The director of America’s largest public health agency has admitted that the organization has made some “pretty dramatic, pretty public mistakes” in handling the Covid-19 pandemic and unveiled changes to personnel and policies designed to improve its response to emergencies.
Rochelle Walensky, director of the Centers for Disease Control and Prevention, said Wednesday that the planned reforms would improve accountability and “timely response” at the agency charged with protecting Americans from disease and other public health threats.
The CDC’s handling of the pandemic has come under sharp criticism from some health experts who say it has become overly politicized and failed to collect crucial data needed to slow the spread of Covid or encourage rapid testing.
More recently, critics have raised concerns about the agency’s slow initial response to the spread of monkeypox, which was declared a public health emergency in the US this month.
“For 75 years, the CDC and public health have been preparing for Covid-19, and at our big moment, our performance fell reliably short of expectations,” Walenski said in a statement.
“I want us all to do better, and it starts with CDC’s leadership.” My goal is a new, public health-oriented culture at CDC that emphasizes accountability, collaboration, communication and timeliness.”
The proposed reforms follow a review of CDC operations ordered by Walensky in April, which found that traditional scientific and communication processes were inadequate for an effective response to the Covid crisis.
“We certainly have a fragile public health infrastructure within the agency and across the country to deal with what we encountered,” the CDC said.
In a video sent to CDC staff Wednesday morning, Walensky, who was appointed by President Joe Biden, explained the reasons for the shakeup, telling them the agency had made some “pretty dramatic, pretty public mistakes,” according to a person briefed on the matter. the video.
The CDC selected Mary Wakefield, former acting deputy secretary of the Department of Health and Human Services in the Obama administration, to lead a team to implement the reform program. It would create an executive board to set the agency’s priorities, track progress and coordinate budget decisions with an emphasis on public health impact.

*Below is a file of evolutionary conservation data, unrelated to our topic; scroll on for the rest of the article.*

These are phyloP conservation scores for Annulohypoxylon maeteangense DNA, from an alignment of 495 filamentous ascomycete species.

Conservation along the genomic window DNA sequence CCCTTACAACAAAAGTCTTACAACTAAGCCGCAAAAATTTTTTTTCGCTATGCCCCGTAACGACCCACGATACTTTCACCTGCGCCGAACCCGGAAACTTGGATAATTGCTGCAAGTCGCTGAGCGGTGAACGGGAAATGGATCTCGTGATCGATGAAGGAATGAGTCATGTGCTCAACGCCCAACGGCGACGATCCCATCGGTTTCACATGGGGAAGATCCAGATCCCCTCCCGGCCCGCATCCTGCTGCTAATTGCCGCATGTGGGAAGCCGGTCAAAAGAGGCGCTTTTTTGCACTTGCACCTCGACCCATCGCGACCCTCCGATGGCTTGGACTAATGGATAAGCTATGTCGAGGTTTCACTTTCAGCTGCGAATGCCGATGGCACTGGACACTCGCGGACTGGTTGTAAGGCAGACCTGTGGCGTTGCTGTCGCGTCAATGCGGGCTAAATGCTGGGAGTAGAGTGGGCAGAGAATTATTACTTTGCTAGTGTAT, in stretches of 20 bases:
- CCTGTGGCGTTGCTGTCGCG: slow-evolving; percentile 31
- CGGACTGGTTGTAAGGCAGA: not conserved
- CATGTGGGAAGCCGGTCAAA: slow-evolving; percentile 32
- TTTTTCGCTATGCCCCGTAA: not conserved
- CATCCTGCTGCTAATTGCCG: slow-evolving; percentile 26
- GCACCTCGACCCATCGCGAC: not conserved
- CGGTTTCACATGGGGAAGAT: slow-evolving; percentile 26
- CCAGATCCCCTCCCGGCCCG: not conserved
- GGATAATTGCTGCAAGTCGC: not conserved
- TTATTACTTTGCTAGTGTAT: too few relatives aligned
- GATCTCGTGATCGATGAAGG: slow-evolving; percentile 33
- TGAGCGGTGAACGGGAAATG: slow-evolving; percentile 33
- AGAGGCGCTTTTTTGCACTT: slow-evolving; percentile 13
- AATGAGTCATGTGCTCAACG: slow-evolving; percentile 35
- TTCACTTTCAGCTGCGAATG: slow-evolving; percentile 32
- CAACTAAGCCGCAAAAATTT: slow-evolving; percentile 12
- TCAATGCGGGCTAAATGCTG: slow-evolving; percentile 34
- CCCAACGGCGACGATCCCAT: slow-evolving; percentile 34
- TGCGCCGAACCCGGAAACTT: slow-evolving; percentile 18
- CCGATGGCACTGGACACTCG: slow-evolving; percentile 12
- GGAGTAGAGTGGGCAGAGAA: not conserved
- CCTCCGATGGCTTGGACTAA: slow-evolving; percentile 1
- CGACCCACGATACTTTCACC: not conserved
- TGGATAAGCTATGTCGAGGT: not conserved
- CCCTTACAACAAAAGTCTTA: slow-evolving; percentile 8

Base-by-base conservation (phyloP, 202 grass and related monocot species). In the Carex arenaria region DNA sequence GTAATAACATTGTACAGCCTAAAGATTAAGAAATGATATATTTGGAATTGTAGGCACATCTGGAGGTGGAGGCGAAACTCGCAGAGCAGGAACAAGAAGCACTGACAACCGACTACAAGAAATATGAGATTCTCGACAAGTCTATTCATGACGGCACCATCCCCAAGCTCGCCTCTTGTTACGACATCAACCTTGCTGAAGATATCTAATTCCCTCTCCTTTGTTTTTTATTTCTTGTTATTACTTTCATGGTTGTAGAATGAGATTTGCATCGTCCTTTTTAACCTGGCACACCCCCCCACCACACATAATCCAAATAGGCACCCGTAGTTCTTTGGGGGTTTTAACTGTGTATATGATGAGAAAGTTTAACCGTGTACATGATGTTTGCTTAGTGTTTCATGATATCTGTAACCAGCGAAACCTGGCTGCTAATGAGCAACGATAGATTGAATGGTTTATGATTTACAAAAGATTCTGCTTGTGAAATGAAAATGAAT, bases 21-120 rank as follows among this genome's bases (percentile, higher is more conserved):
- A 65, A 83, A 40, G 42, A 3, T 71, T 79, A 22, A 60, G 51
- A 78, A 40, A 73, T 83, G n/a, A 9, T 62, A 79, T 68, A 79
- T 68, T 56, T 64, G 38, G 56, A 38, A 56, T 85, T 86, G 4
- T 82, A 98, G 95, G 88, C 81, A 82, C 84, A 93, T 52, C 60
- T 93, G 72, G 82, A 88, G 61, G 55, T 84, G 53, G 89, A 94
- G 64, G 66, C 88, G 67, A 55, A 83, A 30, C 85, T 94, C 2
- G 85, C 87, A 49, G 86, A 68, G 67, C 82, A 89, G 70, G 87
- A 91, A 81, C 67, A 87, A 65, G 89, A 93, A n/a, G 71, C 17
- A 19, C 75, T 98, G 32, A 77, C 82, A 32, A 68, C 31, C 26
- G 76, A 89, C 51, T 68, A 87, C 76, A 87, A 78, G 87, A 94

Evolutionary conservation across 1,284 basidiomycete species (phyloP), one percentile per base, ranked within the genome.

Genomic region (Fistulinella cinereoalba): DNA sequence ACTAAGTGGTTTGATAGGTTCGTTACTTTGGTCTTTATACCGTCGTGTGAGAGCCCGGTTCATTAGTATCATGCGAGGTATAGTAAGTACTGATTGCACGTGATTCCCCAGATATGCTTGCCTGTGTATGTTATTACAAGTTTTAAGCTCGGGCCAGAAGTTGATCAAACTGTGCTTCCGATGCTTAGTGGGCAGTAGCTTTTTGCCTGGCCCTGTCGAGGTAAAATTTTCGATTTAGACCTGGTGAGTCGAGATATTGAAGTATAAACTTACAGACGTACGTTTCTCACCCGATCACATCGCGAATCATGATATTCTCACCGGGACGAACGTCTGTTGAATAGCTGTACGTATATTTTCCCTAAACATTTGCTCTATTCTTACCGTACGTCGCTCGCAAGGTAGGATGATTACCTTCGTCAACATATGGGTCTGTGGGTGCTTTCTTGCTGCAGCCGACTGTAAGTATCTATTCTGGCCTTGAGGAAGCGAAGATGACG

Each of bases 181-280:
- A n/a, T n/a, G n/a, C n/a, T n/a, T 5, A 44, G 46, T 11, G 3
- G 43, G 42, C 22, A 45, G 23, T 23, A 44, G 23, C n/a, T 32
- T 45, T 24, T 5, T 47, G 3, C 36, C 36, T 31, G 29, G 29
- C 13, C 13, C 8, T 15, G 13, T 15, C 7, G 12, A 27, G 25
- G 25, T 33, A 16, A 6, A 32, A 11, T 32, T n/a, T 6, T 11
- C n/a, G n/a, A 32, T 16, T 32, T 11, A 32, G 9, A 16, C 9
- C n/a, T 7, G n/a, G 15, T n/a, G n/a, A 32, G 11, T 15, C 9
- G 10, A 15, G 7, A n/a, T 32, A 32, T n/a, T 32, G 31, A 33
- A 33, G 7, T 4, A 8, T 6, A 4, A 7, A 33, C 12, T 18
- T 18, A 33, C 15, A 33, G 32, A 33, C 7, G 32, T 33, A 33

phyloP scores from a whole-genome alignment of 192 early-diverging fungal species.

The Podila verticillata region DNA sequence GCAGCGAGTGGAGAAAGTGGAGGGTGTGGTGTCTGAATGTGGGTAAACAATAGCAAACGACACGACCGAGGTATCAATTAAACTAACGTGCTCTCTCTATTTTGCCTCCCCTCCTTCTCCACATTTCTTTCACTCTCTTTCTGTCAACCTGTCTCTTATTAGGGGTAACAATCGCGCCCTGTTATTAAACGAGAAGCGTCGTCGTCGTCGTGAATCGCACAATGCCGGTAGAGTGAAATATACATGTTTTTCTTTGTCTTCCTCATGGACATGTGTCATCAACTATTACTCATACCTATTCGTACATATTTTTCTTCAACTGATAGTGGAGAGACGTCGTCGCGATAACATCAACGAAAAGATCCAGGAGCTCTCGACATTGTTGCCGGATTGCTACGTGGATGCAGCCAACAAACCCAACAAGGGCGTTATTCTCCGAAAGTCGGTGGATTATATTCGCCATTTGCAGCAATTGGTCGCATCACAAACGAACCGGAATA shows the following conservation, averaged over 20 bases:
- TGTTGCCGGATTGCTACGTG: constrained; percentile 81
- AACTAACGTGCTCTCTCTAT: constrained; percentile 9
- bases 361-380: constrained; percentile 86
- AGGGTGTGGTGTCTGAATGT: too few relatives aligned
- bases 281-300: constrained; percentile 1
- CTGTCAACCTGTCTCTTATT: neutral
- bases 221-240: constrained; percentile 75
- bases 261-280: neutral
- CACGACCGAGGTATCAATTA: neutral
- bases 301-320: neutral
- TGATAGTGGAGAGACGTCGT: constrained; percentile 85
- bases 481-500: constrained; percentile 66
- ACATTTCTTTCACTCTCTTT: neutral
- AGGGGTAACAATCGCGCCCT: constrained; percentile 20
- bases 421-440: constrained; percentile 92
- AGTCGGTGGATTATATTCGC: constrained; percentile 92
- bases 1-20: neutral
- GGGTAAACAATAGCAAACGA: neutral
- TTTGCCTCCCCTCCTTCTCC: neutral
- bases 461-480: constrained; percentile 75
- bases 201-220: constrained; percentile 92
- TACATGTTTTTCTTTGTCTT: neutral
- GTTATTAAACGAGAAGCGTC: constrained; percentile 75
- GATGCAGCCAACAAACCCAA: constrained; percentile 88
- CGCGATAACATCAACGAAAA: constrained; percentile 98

It will also create a one-stop shop for external partners to interact with the agency, according to the outline of the plan.
Critics of the agency’s performance during the pandemic welcomed the reforms, saying the CDC needed a reboot.
“The CDC is in desperate need of a shakeup for not following science and evidence [during the pandemic],” said Eric Topol, founder and director of the Scripps Research Translational Institute.
He pointed to the CDC’s guidelines for a five-day isolation policy without rapid testing and the definition of two-dose vaccines as “fully vaccinated” as missteps. The agency is “directly responsible” for low uptake of booster vaccines in the US by ignoring evidence of waning immunity for more than a year, Topol said.
Amesh Adalya, an infectious disease expert at the Johns Hopkins Center for Health Security, said the overhaul was a significant admission that the CDC’s work had failed when it was most needed.
“To me, the CDC is a sacred place, a place where infectious disease giants once roamed, and to see it in its current status, held captive and ‘managed’ by politicians in Washington, literally disgusts me,” he said.
“As part of this reconfiguration, the CDC must become more independent of the political process and its inherent tribalism and actually return to its primary function of skillfully and competently managing infectious diseases.”